Reported By: Jordan Vandenberge
Eyewitness News learns one of Evansville's most successful and most giving businessmen is reportedly withdrawing his donations from a number of the city's cultural organizations. Officials say this comes after the executive directors of those organizations announced their support of the mere concept of a convention hotel.
Now, those organizations have become collateral damage in the hotel debate.
At the empty lot behind the Ford Center in Evansville, a line has been drawn in the sand.
In an email obtained by Eyewitness News, Lu Porter, the Executive Director of the Evansville African American Museum, alerted other museum directors of the looming dilemma involving one of their key donors, John Dunn.
Dunn, President and CEO of Dunn Hospitality, has been one of the more vocal opponents of the convention hotel project.
In the email, Porter says Dunn informed her that, 'he would no longer be supporting the African American Museum, Williard Library, The Reitz Home, the Children's Museum of Evansville, the Evansville Museum, the Chamber of Commerce and the Convention and Visitor's Bureau all because of their support of the concept of a new convention center hotel in downtown Evansville.
However, the group has not endorsed a specific financing plan or potential builder for the hotel.
This e-mail conversation came just hours after the final public hotel meeting last Thursday and it's already having an impact.
Officials say Dunn pulled his $1500 table from the African American Museum and Dunn's memberships at the Reitz Home could soon come off the table.
All in all, thousands of dollars in donations could cease to exist for these already cash-strapped organizations.
"I think it's disappointing that these organizations that rely on tourism and conventions are threatened by a lack of funding," said Evansville Mayor Lloyd Winnecke. "Certainly, it's [the museum's] goal and mission to bring people to town. But if someone wants to pull funding, it's their right and responsibility."
Dunn's company owns and operates 5 hotels in the Evansville area.
Dunn himself has previously expressed his concerns about using inkeeper's tax money to partly fund the city's committment for the hotel project.
Executive directors of these organizations say the convention hotel would potentially bring more people through the front door of the city's museums. But just supporting the mere concept of the hotel could cost donations that keep those front doors open.
Matt Rowe, the Executive Director of the Reitz Home Museum releasted the following statement.
"While I cannot comment on specifics about our donors, I can tell you that we are about to publish our membership roster for 2013. Dunn Hospitality does not appear on the roster this year, nor do John and Gail Dunn. The Reitz Home Museum has a long history with John and Gail. She has served on our Board in the past, and they have been good friends of this organization over the years. I hope their involvement with the Reitz Home Museum continues.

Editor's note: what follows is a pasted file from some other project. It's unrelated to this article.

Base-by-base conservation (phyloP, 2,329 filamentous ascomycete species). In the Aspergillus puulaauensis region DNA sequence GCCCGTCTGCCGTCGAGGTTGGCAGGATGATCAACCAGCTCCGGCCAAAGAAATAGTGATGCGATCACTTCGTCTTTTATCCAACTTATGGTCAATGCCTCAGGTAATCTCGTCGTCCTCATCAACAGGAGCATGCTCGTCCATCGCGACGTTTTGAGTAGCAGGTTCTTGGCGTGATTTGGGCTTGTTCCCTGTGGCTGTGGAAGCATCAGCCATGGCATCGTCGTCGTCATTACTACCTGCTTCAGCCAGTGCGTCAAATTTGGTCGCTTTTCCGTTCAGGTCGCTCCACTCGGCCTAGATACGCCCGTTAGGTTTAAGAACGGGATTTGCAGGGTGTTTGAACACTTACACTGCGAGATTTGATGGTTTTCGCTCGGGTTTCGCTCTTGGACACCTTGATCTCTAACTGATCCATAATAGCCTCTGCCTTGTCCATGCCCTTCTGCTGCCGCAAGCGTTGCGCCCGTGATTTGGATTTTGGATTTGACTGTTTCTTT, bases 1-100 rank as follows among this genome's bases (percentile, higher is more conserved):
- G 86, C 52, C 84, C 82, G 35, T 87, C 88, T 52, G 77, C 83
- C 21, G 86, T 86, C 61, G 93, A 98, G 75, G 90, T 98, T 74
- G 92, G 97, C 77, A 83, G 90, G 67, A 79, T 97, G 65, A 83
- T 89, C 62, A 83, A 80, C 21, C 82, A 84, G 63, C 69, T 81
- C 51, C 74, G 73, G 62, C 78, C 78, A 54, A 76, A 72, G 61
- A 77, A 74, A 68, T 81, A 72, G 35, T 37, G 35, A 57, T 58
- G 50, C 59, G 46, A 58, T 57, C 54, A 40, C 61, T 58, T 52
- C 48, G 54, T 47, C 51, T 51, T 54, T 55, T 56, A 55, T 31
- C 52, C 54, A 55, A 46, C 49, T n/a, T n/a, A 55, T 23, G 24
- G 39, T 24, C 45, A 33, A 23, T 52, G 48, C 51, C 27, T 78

Our intention when I spoke at the hotel meeting last week was to express how important we believe it is for the City to have a new convention hotel downtown, but not to expressly endorse any plan for financing or any particular builder of the hotel."
He also gave Eyewitness News a copy of his speech at last Thursday's public meeting regarding the hotel. Rowe spoke on behalf of Greg Hager of Willard Library, Lu Porter of the Evansville African American Museum, John Scott Foster of Wesselman Nature Society and Stephanie Terry of Children's Museum of Evansville.
"I'm here this evening on behalf of the Executive Directors 6 of our cities most important cultural organizations, all of which are located in close proximity to the proposed new hotel. This group met earlier this week to discuss our thoughts about a downtown hotel. It was quickly evident that we unanimously support the idea and believe it will benefit each of our organizations, as well as our entire city. The cultural amenities we enjoy in Evansville are impressive. Museums, libraries, a symphony orchestra, our historic district, and the urban oasis of a hardwood forest. By giving up on attracting convention business, we're giving up on a constant stream of new visitors and pedestrian traffic who will enhance and sustain our cultural attractions with their presence and their money. We are so close to having a cultural renaissance in our downtown, but the hotel is the missing piece of economic development to make it happen. Since the Executive Inn has closed, I've seen the number of visitors from convention traffic taper off at the Reitz Home Museum. Visitors who paid admission fees, catered luncheons in our facility, and spent money in our gift shop. These cultural organizations survive on tight budgets, and the loss of this kind of revenue makes a big difference. A vibrant downtown area full of people and activity will benefit our cultural attractions by helping us to sustain them into the future for the benefit of Evansville residents and visitors alike."
Stephanie Terry of the Children's Museum of Evansville also released the following statement.
"The Koch Family Children’s Museum of Evansville (cMoe) is pleased to have been gifted a historic building in 2004 as part of downtown revitalization efforts. We recognize that a vibrant downtown area full of people and activity can benefit the museum, and we support further development of the area. We thank the community for its support over the last seven years and look forward to positively impacting children, families and communities for many years to come."